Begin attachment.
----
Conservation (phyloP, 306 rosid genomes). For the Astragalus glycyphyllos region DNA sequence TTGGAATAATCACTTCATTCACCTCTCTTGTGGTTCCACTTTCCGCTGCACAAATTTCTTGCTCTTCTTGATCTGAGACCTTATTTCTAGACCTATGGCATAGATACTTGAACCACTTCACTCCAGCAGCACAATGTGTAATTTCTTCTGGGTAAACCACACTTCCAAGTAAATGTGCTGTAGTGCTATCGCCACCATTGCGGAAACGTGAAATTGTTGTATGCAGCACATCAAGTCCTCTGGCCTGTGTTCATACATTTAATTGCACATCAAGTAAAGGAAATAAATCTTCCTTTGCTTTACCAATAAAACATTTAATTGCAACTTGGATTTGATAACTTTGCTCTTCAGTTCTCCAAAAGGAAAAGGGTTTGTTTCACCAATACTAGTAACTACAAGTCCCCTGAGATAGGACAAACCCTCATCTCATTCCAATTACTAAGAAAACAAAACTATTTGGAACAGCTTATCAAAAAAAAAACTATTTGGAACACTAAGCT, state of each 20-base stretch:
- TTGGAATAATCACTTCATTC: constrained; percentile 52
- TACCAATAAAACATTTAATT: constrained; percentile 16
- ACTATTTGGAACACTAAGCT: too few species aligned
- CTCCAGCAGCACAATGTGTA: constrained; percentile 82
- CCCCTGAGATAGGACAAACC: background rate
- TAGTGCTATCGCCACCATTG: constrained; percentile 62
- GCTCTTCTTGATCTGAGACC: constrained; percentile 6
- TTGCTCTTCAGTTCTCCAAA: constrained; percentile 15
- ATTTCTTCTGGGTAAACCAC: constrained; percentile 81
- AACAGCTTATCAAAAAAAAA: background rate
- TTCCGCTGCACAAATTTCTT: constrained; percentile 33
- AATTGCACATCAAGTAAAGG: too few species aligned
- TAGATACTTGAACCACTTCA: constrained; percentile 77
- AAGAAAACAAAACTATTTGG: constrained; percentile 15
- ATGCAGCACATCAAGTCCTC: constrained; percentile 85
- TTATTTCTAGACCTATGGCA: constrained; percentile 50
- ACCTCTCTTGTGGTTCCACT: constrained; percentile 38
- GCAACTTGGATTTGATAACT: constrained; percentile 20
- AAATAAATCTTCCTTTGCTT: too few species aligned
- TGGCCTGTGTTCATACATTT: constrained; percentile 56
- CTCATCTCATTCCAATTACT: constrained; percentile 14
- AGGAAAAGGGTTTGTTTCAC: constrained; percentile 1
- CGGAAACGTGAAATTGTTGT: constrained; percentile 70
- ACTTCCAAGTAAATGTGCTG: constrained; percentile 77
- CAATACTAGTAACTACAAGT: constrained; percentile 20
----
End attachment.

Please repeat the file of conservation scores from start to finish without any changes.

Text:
Conservation (phyloP, 306 rosid genomes). For the Astragalus glycyphyllos region DNA sequence TTGGAATAATCACTTCATTCACCTCTCTTGTGGTTCCACTTTCCGCTGCACAAATTTCTTGCTCTTCTTGATCTGAGACCTTATTTCTAGACCTATGGCATAGATACTTGAACCACTTCACTCCAGCAGCACAATGTGTAATTTCTTCTGGGTAAACCACACTTCCAAGTAAATGTGCTGTAGTGCTATCGCCACCATTGCGGAAACGTGAAATTGTTGTATGCAGCACATCAAGTCCTCTGGCCTGTGTTCATACATTTAATTGCACATCAAGTAAAGGAAATAAATCTTCCTTTGCTTTACCAATAAAACATTTAATTGCAACTTGGATTTGATAACTTTGCTCTTCAGTTCTCCAAAAGGAAAAGGGTTTGTTTCACCAATACTAGTAACTACAAGTCCCCTGAGATAGGACAAACCCTCATCTCATTCCAATTACTAAGAAAACAAAACTATTTGGAACAGCTTATCAAAAAAAAAACTATTTGGAACACTAAGCT, state of each 20-base stretch:
- TTGGAATAATCACTTCATTC: constrained; percentile 52
- TACCAATAAAACATTTAATT: constrained; percentile 16
- ACTATTTGGAACACTAAGCT: too few species aligned
- CTCCAGCAGCACAATGTGTA: constrained; percentile 82
- CCCCTGAGATAGGACAAACC: background rate
- TAGTGCTATCGCCACCATTG: constrained; percentile 62
- GCTCTTCTTGATCTGAGACC: constrained; percentile 6
- TTGCTCTTCAGTTCTCCAAA: constrained; percentile 15
- ATTTCTTCTGGGTAAACCAC: constrained; percentile 81
- AACAGCTTATCAAAAAAAAA: background rate
- TTCCGCTGCACAAATTTCTT: constrained; percentile 33
- AATTGCACATCAAGTAAAGG: too few species aligned
- TAGATACTTGAACCACTTCA: constrained; percentile 77
- AAGAAAACAAAACTATTTGG: constrained; percentile 15
- ATGCAGCACATCAAGTCCTC: constrained; percentile 85
- TTATTTCTAGACCTATGGCA: constrained; percentile 50
- ACCTCTCTTGTGGTTCCACT: constrained; percentile 38
- GCAACTTGGATTTGATAACT: constrained; percentile 20
- AAATAAATCTTCCTTTGCTT: too few species aligned
- TGGCCTGTGTTCATACATTT: constrained; percentile 56
- CTCATCTCATTCCAATTACT: constrained; percentile 14
- AGGAAAAGGGTTTGTTTCAC: constrained; percentile 1
- CGGAAACGTGAAATTGTTGT: constrained; percentile 70
- ACTTCCAAGTAAATGTGCTG: constrained; percentile 77
- CAATACTAGTAACTACAAGT: constrained; percentile 20